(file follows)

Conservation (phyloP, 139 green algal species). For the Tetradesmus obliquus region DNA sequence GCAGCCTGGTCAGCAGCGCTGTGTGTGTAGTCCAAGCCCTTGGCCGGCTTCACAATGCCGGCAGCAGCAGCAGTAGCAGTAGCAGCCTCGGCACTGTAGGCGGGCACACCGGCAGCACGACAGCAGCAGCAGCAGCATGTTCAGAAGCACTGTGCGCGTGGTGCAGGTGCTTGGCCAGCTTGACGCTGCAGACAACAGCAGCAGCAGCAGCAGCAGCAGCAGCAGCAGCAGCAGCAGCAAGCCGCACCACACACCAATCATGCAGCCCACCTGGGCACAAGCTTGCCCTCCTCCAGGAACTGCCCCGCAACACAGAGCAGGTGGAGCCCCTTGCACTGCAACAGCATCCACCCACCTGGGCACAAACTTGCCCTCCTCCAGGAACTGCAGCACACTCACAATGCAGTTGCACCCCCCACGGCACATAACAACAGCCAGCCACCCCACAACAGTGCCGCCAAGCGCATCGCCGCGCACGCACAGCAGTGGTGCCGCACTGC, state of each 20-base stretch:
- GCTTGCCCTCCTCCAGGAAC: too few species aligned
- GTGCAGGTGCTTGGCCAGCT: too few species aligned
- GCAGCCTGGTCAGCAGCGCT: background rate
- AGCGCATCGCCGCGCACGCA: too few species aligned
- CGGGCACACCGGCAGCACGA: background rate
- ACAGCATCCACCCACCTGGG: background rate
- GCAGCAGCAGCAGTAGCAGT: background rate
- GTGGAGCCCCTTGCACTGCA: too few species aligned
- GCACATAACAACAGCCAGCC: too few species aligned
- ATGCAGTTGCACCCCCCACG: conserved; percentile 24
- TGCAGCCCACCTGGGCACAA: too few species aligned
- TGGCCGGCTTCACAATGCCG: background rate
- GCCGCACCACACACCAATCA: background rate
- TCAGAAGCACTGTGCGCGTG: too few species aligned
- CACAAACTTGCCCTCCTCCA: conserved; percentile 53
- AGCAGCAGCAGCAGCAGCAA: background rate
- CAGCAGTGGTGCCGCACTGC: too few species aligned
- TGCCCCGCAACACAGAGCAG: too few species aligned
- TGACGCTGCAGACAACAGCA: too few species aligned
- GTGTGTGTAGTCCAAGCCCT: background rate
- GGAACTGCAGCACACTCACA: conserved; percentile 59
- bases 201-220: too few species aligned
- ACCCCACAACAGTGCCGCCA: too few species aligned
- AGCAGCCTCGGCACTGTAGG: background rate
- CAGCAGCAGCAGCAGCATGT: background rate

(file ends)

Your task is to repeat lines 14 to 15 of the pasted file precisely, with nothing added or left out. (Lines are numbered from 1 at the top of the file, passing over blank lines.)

- GCCGCACCACACACCAATCA: background rate
- TCAGAAGCACTGTGCGCGTG: too few species aligned